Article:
- Prefer vegetarian? Omit the ham hocks, substitute vegetable broth for the chicken broth, and add smoked paprika, to taste. Add a half teaspoon of liquid smoke, if desired, to replicate the flavor of the ham hocks.
- Can’t find black-eyed peas? They can be a little difficult to find, depending on the season and the region in which you live. Substitute another dried bean such as cranberry beans, navy beans, or pinto beans. Black beans would be fine, too, but be aware that the end product will be a different color.
Storage and Reheating Tips
Hoppin’ John is great leftover! In fact, if you want to make it ahead to save time on New Year’s Day, it will be just perfect. Store it in the fridge for up to 3 days, or in the freezer for a month.
To serve, thaw it overnight in the fridge if it’s frozen, and reheat the soup slowly in a pan on the stove. Add additional broth or water if the Hoppin’ John seems too thick.
Cooking with dried beans – more recipes
Dried beans are so economical, you can store them indefinitely, and they’re so good for you, too! Here’s more great recipes for you:
- Instant Pot Pinto Beans (no soaking needed!) — you can use this recipe for other types of beans, too!
- Frijoles Borrachos (Drunken Beans)
- Slow Cooker Refried Beans
- 15 Bean Soup
- Easy Split Pea Soup Recipe
- Old-Fashioned Baked Beans by A Mind-Full Mom
- 1 tablespoon olive oil
- 2 stalks celery, diced in 1/4-inch pieces (about 1 cup)
- 1 medium yellow onion, diced small (about 1 cup)
- 1 green pepper, diced small (about 2 cups)
- 2 cloves garlic, minced
- 1 pound dried black-eyed peas, soaked overnight and rinsed (2 cups dry)
- 1 ham hock
- 4 cups reduced-sodium chicken stock
- 1 cup water
- 1 bay leaf
- 1 teaspoon dried thyme
- 1 teaspoon Cajun seasoning
- 1/2 teaspoon kosher salt
- 1 tablespoon apple cider vinegar
- Steamed white rice and chopped green onions
- In a large pot, heat oil over medium heat. Add celery, onion, green pepper and cook, stirring frequently for 7-8 minutes, or until onion is translucent. Add garlic and continue to cook for 1 minute or until fragrant.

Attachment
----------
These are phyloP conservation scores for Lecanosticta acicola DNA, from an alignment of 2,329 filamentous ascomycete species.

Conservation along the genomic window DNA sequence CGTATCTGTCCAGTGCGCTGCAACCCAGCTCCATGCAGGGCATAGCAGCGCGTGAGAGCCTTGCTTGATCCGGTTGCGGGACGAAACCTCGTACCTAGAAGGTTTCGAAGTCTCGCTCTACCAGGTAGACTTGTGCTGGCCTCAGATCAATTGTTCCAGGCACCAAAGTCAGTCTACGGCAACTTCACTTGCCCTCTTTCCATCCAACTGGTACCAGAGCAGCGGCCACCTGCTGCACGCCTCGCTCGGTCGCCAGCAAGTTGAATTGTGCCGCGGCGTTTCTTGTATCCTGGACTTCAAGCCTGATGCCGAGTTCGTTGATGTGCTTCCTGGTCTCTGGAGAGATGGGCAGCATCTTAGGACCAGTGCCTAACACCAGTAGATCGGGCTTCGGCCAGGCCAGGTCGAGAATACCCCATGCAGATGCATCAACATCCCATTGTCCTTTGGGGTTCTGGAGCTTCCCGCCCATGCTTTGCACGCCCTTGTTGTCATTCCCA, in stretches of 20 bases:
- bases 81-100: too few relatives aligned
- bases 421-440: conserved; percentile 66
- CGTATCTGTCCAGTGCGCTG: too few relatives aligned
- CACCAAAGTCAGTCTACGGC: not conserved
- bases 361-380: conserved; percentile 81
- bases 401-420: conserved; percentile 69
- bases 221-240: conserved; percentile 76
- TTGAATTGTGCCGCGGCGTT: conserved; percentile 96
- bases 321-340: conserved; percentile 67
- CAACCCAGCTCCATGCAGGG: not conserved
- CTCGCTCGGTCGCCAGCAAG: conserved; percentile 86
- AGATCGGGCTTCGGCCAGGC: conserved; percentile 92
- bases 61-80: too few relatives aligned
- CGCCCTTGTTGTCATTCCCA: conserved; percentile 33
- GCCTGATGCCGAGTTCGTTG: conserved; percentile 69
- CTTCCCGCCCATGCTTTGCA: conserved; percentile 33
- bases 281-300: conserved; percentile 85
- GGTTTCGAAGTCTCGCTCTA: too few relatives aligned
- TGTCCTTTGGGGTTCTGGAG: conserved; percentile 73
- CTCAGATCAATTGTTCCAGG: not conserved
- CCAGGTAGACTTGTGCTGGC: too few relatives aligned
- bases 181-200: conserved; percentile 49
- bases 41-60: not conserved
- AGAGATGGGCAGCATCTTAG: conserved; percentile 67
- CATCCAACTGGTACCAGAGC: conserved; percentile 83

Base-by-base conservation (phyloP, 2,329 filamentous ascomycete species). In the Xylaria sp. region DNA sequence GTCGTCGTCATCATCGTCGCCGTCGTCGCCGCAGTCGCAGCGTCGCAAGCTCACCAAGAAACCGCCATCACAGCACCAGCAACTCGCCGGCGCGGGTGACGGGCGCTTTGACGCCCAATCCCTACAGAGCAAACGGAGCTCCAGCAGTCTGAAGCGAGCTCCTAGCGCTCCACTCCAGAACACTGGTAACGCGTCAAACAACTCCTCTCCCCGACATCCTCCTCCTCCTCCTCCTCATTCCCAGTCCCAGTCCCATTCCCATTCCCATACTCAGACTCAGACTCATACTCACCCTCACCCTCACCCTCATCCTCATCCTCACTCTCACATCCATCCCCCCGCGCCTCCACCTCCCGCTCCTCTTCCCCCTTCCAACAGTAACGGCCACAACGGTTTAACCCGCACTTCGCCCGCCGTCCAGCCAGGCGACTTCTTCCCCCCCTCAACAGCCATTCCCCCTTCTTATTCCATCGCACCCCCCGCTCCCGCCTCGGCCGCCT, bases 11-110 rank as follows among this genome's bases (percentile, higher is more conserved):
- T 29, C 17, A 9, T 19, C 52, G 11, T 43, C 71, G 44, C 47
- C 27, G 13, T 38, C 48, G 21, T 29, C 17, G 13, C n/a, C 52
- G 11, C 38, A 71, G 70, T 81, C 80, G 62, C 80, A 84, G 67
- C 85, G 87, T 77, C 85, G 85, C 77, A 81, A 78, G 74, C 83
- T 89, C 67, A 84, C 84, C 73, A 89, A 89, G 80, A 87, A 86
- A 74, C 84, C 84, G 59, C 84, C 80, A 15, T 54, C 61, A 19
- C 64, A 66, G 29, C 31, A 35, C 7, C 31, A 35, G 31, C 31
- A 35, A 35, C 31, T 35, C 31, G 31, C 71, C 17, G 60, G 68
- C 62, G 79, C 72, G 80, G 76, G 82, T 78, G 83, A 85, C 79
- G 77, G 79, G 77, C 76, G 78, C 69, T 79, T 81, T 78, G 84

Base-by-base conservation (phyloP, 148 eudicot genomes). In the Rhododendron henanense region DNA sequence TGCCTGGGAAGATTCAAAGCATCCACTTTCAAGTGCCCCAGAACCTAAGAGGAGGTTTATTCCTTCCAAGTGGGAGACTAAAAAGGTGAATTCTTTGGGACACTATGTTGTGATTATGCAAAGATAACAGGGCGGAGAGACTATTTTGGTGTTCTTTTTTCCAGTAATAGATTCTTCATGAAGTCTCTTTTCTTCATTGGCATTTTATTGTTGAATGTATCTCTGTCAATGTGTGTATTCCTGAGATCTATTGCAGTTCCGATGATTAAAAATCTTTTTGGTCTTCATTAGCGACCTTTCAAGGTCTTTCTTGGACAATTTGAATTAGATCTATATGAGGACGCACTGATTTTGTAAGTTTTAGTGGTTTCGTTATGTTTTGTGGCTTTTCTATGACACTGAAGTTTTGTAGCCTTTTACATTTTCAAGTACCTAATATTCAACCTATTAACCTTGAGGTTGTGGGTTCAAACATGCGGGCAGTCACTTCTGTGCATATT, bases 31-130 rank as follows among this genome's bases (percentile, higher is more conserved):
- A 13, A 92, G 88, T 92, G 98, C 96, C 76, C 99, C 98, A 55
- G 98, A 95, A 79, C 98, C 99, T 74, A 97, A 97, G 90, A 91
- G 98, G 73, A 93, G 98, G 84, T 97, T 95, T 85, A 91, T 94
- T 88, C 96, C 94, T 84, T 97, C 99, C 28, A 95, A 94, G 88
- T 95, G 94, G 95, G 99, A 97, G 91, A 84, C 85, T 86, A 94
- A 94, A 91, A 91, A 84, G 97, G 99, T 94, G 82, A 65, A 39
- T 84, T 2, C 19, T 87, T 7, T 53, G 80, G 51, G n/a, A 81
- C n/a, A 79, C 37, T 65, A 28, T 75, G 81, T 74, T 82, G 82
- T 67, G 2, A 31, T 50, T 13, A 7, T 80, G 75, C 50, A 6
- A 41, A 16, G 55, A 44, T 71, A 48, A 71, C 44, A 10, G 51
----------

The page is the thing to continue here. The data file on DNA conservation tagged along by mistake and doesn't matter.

- Add soaked and rinsed black eyed peas, ham hock, chicken stock, water, bay leaf, thyme, Cajun seasoning, and salt. Stir to combine and bring to a boil, about 5 minutes.
- Reduce heat, cover, and cook for one hour or until black eyed peas are tender.
- Remove ham hock, take meat off the bone, shred it, and stir the meat into the soup. Stir in apple cider vinegar.
- If needed, cook for an additional 15 minutes with cover off to thicken soup, as desired.
- Serve in a shallow bowl with steamed white rice and garnished with sliced green onions.
- If desired, substitute 1/2 pound bacon for the ham hock. Chop bacon into small pieces. Omit oil, cook bacon until almost crispy, and then add vegetables and continue as directed. Other options include sausage, ham, or smoked turkey.
- Vegetarian option: Omit the ham hocks, substitute vegetable broth for the chicken broth, and add smoked paprika, to taste. Add a half teaspoon of liquid smoke, if desired, to replicate the flavor of the ham hocks.
- Can't find black-eyed peas? They can be a little difficult to find, depending on the season and the region in which you live. Substitute another dried bean such as cranberry beans, navy beans, or pinto beans. Black beans would be fine, too, but be aware that the end product will be a different color.
- Cajun seasoning substitute: ½ teaspoon paprika, ¼ teaspoon garlic powder, ¼ teaspoon cayenne or red pepper. This isn't exactly like the blend but it's pretty close. If you like things spicy, increase the amount of Cajun seasoning, or add red pepper flakes, or cayenne pepper.
This website provides approximate nutrition information for convenience and as a courtesy only. Nutrition data is gathered primarily from the USDA Food Composition Database, whenever available, or otherwise other online calculators.